A survival at the station are the Western Region semaphore signals and the unique large round main aspect banjo signal located half-way along platform 1. The station is served by Cafe Loco, situated opposite the booking office, at the main entrance; the entire station is controlled by Worcester Shrub Hill Signal Box located at the'London' end of platform 1. The Worcester area is controlled by another two signal boxes at Henwick, Tunnel Junction to the north of Shrub Hill. Both platform 1 and 2 can be used in either direction trains for Foregate Street use platform one and trains towards Oxford and Cheltenham Spa use platform 2 but this is not in all cases. Platform 3 is a small bay, used for the former Wessex Trains/Wales & West service towards Cheltenham Spa, as it is a small south facing bay platform its use is limited. Trains leaving Shrub Hill for Foregate Street join a single line that ends near Henwick signal box south of Foregate Street station; this is one of the two single lines through Foregate Street Station.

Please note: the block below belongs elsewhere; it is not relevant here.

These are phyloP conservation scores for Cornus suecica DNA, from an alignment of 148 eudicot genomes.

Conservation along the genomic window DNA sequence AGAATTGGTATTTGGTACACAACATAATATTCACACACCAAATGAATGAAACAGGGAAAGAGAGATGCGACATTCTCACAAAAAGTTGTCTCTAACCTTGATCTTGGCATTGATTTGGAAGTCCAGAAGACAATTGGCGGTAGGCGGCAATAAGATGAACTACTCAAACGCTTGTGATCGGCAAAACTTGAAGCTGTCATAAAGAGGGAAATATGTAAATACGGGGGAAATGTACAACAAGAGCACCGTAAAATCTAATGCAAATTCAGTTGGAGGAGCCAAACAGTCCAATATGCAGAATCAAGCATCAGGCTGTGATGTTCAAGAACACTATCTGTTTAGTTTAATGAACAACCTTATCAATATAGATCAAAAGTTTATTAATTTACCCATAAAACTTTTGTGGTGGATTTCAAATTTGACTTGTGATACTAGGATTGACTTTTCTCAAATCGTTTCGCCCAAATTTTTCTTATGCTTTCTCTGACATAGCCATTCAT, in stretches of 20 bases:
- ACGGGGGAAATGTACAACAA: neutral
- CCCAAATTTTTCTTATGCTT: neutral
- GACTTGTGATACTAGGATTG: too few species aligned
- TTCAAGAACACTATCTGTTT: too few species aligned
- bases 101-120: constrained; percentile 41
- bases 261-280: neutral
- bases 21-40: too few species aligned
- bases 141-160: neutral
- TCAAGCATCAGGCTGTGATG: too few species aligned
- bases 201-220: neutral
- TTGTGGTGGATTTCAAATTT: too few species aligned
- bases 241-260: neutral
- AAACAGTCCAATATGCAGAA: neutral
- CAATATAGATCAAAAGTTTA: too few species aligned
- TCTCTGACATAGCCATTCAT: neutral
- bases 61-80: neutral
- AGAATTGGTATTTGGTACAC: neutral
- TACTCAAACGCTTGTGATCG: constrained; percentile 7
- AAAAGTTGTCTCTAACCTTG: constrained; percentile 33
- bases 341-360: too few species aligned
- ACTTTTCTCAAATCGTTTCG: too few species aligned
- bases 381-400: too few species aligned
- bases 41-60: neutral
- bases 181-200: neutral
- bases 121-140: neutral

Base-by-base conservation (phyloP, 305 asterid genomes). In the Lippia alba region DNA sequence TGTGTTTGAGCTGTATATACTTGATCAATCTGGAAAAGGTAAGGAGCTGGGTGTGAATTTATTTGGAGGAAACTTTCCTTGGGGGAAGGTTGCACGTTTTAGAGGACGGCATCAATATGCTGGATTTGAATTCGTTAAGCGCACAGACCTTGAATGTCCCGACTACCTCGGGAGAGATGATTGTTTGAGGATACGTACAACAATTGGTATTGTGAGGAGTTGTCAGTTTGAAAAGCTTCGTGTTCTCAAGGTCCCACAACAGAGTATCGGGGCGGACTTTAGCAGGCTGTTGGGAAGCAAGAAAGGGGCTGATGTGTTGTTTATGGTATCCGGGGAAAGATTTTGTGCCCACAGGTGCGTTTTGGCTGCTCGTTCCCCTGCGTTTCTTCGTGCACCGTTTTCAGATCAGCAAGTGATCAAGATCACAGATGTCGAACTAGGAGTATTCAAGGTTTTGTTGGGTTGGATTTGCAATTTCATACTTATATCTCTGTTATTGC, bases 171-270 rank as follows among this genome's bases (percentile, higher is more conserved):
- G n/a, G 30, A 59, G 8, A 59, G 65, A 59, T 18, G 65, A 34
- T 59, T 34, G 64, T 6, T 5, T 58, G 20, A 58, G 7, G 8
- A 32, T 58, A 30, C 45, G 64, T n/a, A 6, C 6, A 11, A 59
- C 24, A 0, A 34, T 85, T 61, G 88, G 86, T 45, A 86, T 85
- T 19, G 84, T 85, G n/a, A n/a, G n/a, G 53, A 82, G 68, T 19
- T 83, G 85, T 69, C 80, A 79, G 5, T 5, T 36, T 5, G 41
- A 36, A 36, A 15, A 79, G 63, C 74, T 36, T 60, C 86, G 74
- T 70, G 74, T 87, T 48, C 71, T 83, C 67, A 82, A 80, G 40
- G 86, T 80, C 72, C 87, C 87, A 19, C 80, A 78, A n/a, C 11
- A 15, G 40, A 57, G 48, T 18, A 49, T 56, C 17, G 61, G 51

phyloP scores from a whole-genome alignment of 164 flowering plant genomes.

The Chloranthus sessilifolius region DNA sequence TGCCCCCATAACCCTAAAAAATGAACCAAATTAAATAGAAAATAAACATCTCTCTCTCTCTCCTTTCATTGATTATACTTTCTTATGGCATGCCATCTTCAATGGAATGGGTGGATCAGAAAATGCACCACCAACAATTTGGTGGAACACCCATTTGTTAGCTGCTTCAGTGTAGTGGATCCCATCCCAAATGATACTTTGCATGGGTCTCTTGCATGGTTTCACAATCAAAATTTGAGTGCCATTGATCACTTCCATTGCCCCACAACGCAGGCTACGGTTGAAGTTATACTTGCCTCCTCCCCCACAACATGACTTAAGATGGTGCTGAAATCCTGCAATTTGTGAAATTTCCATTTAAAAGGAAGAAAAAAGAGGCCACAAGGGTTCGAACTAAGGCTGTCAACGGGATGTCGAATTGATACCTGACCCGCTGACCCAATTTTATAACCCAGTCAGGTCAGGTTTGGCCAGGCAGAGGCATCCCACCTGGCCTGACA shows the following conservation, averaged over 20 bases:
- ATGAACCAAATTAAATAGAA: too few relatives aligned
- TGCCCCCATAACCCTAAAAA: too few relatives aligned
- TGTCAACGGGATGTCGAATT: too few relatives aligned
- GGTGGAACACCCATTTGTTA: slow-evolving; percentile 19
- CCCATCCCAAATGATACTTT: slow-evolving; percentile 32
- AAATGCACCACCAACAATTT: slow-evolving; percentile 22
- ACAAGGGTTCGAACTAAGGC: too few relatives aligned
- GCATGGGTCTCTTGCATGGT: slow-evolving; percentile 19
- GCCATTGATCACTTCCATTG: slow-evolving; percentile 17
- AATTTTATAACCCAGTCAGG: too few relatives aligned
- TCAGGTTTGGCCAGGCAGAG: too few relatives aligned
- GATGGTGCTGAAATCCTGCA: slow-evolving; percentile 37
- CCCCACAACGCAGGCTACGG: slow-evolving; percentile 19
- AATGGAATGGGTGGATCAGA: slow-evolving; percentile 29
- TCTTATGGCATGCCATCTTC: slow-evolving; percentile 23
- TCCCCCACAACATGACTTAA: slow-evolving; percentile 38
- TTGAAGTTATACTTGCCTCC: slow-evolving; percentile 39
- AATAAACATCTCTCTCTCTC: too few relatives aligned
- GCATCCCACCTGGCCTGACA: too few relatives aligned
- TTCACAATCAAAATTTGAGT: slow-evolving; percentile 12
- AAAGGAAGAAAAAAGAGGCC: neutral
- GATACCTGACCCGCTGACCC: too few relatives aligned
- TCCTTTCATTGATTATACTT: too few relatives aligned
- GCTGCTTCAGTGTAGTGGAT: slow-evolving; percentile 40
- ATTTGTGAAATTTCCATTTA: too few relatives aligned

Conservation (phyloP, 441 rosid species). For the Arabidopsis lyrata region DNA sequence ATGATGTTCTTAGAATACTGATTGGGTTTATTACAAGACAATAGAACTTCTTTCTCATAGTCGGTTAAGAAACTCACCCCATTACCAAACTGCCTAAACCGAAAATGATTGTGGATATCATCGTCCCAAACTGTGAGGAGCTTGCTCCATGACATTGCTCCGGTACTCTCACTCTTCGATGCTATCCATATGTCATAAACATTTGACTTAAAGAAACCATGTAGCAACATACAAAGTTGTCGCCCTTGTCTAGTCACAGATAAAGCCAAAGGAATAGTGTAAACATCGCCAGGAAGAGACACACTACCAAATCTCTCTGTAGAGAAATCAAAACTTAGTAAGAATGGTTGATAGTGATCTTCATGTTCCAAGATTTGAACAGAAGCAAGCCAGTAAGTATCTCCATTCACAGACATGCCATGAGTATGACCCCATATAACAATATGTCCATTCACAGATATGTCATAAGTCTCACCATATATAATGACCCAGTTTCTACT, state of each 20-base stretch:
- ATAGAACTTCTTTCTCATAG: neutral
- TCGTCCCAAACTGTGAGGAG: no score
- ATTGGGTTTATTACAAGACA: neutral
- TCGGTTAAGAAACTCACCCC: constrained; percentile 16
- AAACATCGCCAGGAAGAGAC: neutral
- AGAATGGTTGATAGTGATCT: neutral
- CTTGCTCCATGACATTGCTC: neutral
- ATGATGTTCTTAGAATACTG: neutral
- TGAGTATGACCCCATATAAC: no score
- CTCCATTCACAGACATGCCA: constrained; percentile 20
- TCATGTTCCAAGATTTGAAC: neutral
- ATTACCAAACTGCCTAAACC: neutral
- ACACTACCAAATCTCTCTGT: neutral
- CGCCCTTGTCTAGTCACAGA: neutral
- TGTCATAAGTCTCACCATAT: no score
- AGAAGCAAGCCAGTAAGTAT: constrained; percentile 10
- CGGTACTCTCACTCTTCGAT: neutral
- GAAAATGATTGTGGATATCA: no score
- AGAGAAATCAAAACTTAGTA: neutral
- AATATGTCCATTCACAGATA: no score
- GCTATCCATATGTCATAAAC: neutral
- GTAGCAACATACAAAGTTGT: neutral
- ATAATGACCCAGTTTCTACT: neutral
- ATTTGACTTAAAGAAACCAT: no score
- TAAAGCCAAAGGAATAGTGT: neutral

Near to the station is Worcester Traction Maintenance Depot, operated by West Midlands Trains who stable trains at various locations around Shrub Hill station. Great Western Railway stable some of their Diesel Multiple Units at Worcester TMD. Shrub Hill station is home to West Midlands Great Western Railway train crew depots. To the north of the station behind platform 2 & 3 is a goods yard. Worcester Shrub Hill is served by West Midland Train's route from Worcester to Birmingham, via Kidderminster and Stourbridge Junction; this line runs to Birmingham Snow Hill and Birmingham Moor Street, with many of the services on it continuing through to either Whitlocks End or Dorridge. There are a limited number of trains via Bromsgrove to Birmingham New Street that start or terminate or call here at peak times or in the early morning/late evening. Most through services between Hereford and New Street otherwise take the direct route between Foregate St to Droitwich Spa to avoid the need for a reversal.